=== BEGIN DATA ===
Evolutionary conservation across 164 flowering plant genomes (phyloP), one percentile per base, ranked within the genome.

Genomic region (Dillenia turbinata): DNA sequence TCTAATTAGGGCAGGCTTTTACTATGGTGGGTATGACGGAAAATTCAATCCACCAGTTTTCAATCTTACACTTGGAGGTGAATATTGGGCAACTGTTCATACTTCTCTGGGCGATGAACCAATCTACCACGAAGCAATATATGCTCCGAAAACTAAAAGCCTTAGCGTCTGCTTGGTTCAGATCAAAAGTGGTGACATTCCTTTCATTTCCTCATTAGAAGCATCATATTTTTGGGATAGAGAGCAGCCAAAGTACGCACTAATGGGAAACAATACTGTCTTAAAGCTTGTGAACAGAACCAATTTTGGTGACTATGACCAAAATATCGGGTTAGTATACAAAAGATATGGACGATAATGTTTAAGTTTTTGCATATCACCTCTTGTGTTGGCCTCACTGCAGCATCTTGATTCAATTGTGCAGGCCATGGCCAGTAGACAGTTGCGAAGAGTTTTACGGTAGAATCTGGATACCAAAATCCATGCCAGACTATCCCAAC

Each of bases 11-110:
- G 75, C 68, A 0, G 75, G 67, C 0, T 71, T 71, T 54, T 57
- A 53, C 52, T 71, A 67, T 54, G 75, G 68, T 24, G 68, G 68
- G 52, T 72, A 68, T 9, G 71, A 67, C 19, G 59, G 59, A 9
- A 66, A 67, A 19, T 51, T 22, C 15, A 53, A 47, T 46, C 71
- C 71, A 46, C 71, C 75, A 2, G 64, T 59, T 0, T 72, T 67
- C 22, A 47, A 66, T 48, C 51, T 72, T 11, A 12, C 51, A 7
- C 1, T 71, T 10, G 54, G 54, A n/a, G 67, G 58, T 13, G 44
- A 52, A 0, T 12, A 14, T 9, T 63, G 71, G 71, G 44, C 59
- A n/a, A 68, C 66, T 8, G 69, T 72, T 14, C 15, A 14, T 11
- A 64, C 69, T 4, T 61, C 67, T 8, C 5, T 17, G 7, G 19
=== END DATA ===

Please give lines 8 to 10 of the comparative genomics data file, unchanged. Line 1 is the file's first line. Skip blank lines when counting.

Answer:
- C 71, A 46, C 71, C 75, A 2, G 64, T 59, T 0, T 72, T 67
- C 22, A 47, A 66, T 48, C 51, T 72, T 11, A 12, C 51, A 7
- C 1, T 71, T 10, G 54, G 54, A n/a, G 67, G 58, T 13, G 44